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Hurricane Harvey Floods Texas Toxic Waste Sites

The storm took down a quarter of US oil refining capacity and lifted average gasoline prices by more than 17.5 cents since Aug. 23. The storm took down a quarter of US oil refining capacity and lifted average gasoline prices by more than 17.5 cents since Aug. 23.

At least 13 toxic waste sites in Texas were flooded or damaged by Hurricane Harvey, adding on to the challenges as the area begins cleanup efforts following the deadly storm. The Environmental Protection Agency announced on Saturday that it had assessed 41 Superfund sites using aerial images and determined the ones badly affected by the storm, CNN reported.

A Superfund site is land contaminated by hazardous waste and identified by EPA as a candidate for cleanup because it poses a risk to human health/environment. The 13 affected sites have industrial waste from petrochemical companies, acid compounds, solvents and pesticides.    

The impact of flooding on the sites is unknown. EPA said its workers have not been able to “safely access the sites” but are ready to do so as soon as the floodwaters recede.

In the Houston area, authorities had said it would take 10-15 days for floodwaters to recede.

The toxic waste sites are not the first environmental threat Texas has faced since Harvey swept through the region. Fires broke out over two days at a flooded chemical plant near Houston.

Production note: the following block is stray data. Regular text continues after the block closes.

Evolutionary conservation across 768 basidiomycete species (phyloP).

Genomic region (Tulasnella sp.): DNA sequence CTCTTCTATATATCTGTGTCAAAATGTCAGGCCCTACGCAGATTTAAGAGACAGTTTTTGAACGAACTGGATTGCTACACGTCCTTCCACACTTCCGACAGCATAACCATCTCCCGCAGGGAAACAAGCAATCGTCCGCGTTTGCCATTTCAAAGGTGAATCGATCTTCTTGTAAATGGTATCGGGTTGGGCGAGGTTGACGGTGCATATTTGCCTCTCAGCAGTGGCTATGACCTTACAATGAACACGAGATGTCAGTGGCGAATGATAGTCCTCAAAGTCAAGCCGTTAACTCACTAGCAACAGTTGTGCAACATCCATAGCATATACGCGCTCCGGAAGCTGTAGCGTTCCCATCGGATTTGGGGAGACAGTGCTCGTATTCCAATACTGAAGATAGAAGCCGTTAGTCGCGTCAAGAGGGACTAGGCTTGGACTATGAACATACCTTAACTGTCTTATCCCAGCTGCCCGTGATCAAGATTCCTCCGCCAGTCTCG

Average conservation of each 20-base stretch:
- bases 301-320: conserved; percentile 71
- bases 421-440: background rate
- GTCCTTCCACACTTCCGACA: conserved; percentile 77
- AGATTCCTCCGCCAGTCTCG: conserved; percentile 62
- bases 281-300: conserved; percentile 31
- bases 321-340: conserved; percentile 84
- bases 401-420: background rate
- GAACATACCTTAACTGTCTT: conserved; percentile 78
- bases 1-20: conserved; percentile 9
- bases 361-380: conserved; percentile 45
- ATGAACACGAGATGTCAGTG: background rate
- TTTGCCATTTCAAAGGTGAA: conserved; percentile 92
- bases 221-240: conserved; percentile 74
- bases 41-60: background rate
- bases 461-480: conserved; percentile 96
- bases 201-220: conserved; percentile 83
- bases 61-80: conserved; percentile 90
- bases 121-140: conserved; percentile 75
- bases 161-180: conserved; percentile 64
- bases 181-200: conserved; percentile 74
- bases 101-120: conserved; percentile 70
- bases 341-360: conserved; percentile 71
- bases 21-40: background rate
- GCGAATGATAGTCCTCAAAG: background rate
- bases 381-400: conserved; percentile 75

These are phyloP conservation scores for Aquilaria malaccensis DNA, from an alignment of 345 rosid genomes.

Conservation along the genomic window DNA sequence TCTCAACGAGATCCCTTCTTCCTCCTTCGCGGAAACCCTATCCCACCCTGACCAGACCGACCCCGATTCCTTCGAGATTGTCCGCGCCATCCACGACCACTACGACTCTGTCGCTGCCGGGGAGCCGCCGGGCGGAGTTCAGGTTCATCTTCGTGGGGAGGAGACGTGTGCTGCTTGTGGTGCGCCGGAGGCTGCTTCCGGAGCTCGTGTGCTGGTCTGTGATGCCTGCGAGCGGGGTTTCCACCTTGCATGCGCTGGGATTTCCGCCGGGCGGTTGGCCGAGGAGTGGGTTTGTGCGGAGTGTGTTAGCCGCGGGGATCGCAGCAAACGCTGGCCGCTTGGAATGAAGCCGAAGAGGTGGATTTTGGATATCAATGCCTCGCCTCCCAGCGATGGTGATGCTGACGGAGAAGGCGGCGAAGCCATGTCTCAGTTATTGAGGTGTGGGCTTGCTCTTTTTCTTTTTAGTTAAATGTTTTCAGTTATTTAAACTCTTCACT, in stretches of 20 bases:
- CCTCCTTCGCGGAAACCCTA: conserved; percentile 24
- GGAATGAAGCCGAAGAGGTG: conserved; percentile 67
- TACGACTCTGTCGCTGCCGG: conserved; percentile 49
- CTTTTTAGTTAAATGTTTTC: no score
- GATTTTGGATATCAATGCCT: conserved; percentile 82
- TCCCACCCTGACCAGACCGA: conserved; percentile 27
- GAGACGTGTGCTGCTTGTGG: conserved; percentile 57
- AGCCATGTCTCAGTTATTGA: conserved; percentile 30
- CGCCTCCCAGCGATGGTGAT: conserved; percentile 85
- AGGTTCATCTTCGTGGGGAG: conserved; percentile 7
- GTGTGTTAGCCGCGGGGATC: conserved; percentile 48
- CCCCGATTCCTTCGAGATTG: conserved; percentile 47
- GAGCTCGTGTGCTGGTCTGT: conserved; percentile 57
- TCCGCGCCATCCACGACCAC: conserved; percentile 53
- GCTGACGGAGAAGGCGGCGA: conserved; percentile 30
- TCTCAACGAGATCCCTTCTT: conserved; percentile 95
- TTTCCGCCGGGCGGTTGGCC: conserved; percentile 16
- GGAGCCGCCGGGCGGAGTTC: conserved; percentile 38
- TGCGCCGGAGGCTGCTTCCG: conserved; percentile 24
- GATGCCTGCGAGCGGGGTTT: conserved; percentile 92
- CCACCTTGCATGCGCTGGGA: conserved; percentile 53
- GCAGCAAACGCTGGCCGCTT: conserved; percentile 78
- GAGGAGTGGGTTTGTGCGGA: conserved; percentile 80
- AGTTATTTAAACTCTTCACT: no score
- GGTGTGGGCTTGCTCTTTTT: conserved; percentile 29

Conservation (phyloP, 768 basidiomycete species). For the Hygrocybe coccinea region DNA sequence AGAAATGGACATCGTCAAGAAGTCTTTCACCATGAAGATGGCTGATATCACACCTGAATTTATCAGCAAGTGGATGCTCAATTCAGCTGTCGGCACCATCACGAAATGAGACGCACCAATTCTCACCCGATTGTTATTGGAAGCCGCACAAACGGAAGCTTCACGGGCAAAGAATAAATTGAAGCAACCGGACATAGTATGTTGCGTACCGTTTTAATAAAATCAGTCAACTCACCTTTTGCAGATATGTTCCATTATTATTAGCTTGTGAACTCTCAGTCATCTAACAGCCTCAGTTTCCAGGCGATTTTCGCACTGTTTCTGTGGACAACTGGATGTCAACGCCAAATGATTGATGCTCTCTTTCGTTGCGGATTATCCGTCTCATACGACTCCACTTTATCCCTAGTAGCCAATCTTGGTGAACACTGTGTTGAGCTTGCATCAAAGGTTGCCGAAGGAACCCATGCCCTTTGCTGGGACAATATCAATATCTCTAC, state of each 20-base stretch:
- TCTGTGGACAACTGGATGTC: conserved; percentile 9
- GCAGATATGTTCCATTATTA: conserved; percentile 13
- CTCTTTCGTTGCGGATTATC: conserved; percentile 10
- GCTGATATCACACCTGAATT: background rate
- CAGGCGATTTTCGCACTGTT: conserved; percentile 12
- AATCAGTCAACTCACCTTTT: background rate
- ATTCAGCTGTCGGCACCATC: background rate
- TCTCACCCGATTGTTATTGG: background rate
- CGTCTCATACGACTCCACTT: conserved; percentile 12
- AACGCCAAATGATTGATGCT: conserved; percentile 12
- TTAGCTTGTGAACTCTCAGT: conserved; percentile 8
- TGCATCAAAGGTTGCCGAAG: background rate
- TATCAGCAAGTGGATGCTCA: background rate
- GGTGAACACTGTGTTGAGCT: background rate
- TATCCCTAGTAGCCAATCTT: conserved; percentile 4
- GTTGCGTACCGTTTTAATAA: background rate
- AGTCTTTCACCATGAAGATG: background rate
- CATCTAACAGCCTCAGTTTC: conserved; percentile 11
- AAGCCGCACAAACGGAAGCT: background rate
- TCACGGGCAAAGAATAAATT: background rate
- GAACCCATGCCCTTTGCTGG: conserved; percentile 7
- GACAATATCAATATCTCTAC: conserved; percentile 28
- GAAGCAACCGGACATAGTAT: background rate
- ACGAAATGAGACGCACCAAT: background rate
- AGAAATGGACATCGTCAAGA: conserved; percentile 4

People living within 2.5 kilometers from the Arkema site in Crosby were evacuated days before the explosions and now officials are letting chemical containers catch fire and burn out rather than endanger firefighters, the US Environmental Protection Agency and Texas Commission on Environmental Quality said in a joint statement.

The Superfund sites and the Arkema plant represent just a snapshot of the cascading effects of the catastrophic storm. It comes as several key refineries began restarting over the weekend after Harvey slammed into the US Gulf Coast energy hub and crippled their operations.

The storm took down a quarter of US oil refining capacity and lifted average gasoline prices by more than 17.5 cents since Aug. 23.

On Saturday, ExxonMobil Corp began restarting the country’s second-largest oil refinery, the 560,500-barrel-per-day Baytown, Texas, unit, while Phillips 66 said it was working to resume operations at its 247,000 bpd Sweeny refinery and at its Beaumont oil and fuels terminal.

The restarts followed an announcement from Valero Energy Corp on Friday that it was increasing production at its Corpus Christi, Texas-area refineries. The hurricane battered Texas before weakening to a tropical storm and inundated the region with torrential rains and flooding. Some pipelines also restarted over the weekend. Still, the majority of Texas ports remained closed to large vessels, limiting discharge of imported crude, and the Colonial Pipeline, which hauls more than 3 million bpd of refined products, including gasoline, diesel and jet fuel from the Gulf Coast to the populous US Northeast, was also partially closed.

 

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